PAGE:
To be fair, I've seen newspapers that claimed that Lee's army at Gettysburg numbered 200, 000 men! They all seemed to be getting their "facts" from Pinkerton.
 

civilken

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#11
Hooo boy do not get me started on Pinkerton he was quit the self promoter my family in Pen. work on the rail rode and his boys put a lot of them in the Hospital for the boss
 
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#12
"By comparison, northern military leadership seemed sluggish at times. In the case of General George McClellan, some historians assert he suffered from some sort of mental illness, such as bipolar disorder, which would have significantly affected his troop leadership and could be the reason for his documented mood swings."

"After spending a few months recruiting and training volunteers, he led an operation against Richmond, Virginia, the Confederate capital, in early 1862. The campaign was not a success, in part because McClellan greatly overestimated the size of the Confederate force, in part because of General Lee’s defensive strategy. Even though the Army of the Potomac was on the outskirts of Richmond, McClellan retreated and sent his troops back to Washington, DC."

In late summer of 1862, Lee’s Army advanced on Washington, D.C. McClellan’s directive was to drive the Confederates back into the South. Union soldiers discovered Confederate documents detailing Lee’s location and the number of men he had.

On September 17, the Battle of Antietam started outside Sharpsburg. It was the first major battle of the Civil War fought on Northern soil. It was also the most deadly one day battle in American history, with 23,000 casualties. Although Lee’s army was repelled, many – including Lincoln – believed that McClellan had missed an opportunity to destroy Lee’s army and bring the war to an end.

Feeling McClellan was not being aggressive enough, Lincoln relieved him of command for the Army of the Potomac in November 1862, replacing him with General Ambrose Burnside.

McClellan would never receive another military command and in 1864, was the Democratic Party nominee for President. The Democrats wanted an immediate end to the conflict. But riding a wave of public support after a string of victories in Georgia, Alabama, and Virginia, Lincoln easily won re-election, with a 212 to 21 Electoral edge.

McClellan resigned his Army commission and went to Europe for almost four years. He came back and eventually settled in Orange, New Jersey. He was elected governor and served from 1878-81. He declined running for another term and spent his last years traveling and writing for assorted magazines. He died October 29, 1885 at his home in Orange.[/quote]
It’s been said that the North didn’t win the Civil War as much as the South lost it. And for the first years of the conflict, it indeed seemed as if the smaller and less well equipped southern army was more than holding its own against the north. A big reason for that was the skill of General Robert E. Lee.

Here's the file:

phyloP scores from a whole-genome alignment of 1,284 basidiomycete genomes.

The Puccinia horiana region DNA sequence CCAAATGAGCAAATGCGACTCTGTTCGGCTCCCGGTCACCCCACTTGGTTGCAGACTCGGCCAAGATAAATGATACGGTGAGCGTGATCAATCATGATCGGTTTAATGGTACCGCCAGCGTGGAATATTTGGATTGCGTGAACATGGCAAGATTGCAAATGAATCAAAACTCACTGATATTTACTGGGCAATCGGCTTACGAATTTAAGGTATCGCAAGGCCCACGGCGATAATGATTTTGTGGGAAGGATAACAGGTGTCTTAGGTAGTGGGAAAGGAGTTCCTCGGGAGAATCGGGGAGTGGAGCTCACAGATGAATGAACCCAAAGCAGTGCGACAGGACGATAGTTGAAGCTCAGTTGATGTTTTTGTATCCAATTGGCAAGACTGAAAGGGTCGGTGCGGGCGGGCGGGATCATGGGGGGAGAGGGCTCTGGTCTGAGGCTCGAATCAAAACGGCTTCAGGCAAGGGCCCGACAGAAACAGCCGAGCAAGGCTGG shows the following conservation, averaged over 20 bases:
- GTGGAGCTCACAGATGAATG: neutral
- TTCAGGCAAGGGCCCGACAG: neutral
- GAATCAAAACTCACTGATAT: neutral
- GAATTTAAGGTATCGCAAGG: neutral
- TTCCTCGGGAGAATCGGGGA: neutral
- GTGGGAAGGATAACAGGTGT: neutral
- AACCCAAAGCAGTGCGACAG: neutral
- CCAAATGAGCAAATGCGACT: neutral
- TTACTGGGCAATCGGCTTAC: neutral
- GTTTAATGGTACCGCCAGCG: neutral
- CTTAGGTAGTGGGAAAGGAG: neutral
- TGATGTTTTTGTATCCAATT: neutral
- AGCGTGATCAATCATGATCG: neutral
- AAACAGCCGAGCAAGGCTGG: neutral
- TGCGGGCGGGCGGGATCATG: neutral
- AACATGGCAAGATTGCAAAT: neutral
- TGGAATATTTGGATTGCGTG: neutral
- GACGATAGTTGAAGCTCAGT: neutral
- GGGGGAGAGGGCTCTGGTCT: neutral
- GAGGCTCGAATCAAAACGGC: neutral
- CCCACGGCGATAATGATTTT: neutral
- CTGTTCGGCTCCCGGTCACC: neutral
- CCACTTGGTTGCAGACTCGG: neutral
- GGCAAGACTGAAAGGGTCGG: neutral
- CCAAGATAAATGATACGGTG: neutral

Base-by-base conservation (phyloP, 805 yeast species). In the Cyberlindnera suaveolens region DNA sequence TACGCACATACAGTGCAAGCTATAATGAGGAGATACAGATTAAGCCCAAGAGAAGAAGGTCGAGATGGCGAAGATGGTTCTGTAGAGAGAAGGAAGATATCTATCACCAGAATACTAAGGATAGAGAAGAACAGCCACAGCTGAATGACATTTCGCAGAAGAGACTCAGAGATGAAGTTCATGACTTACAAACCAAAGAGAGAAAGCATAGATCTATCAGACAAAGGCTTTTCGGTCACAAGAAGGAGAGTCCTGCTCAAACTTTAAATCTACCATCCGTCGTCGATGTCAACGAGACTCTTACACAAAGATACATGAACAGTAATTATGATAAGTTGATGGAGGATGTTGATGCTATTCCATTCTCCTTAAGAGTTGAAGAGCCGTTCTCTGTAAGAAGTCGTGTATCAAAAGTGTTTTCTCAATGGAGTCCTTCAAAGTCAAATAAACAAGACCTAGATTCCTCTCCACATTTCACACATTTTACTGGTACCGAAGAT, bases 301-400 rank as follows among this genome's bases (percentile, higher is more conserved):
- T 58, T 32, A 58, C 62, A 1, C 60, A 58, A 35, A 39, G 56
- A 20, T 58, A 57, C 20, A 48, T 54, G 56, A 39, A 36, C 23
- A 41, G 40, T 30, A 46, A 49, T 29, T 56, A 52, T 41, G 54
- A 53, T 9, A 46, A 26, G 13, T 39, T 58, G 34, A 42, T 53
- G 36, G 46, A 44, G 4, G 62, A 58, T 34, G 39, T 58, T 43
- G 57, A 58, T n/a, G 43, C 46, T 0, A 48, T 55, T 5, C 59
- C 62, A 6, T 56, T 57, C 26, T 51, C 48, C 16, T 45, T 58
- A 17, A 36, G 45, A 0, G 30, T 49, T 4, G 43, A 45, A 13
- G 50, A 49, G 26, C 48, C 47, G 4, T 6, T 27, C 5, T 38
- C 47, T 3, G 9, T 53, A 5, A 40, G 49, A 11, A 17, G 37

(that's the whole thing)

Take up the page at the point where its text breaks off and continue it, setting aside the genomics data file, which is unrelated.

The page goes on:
By comparison, northern military leadership seemed sluggish at times. In the case of General George McClellan, some historians assert he suffered from some sort of mental illness, such as bipolar disorder, which would have significantly affected his troop leadership and could be the reason for his documented mood swings.


George Brinton McClellan was born in Philadelphia on December 3, 1826. His father was a successful physician and one of the founders of the Jefferson Medical College. McClellan entered West Point when he was sixteen and graduated in 1846, ranked second in his class. After seeing action in the Mexican War, McClellan traveled overseas to study European cavalry forces and field equipment. When he returned McClellan designed the “McClellan saddle,” which remained in use for over 50 years.

McClellan resigned his commission in 1857 and worked primarily out of Cincinnati as an engineer for the Ohio & Mississippi Railroad and the Illinois Central Railroad. But after the attack on Fort Sumter in April 1861McClellan reenlisted in the Army. Initially, he concentrated on Ohio’s defense and militia.

In autumn of 1861, McClellan led Union soldiers into what is now West Virginia and defeated two Confederate forces, securing the region. The victories earned McClellan respect as a skilled leader. So after General Irvin McDowell’s defeat at the first battle of Bull Run, Lincoln replaced him as commander of the Army of the Potomac with McClellan.

After spending a few months recruiting and training volunteers, he led an operation against Richmond, Virginia, the Confederate capital, in early 1862. The campaign was not a success, in part because McClellan greatly overestimated the size of the Confederate force, in part because of General Lee’s defensive strategy. Even though the Army of the Potomac was on the outskirts of Richmond, McClellan retreated and sent his troops back to Washington, DC.

In late summer of 1862, Lee’s Army advanced on Washington, D.C. McClellan’s directive was to drive the Confederates back into the South. Union soldiers discovered Confederate documents detailing Lee’s location and the number of men he had.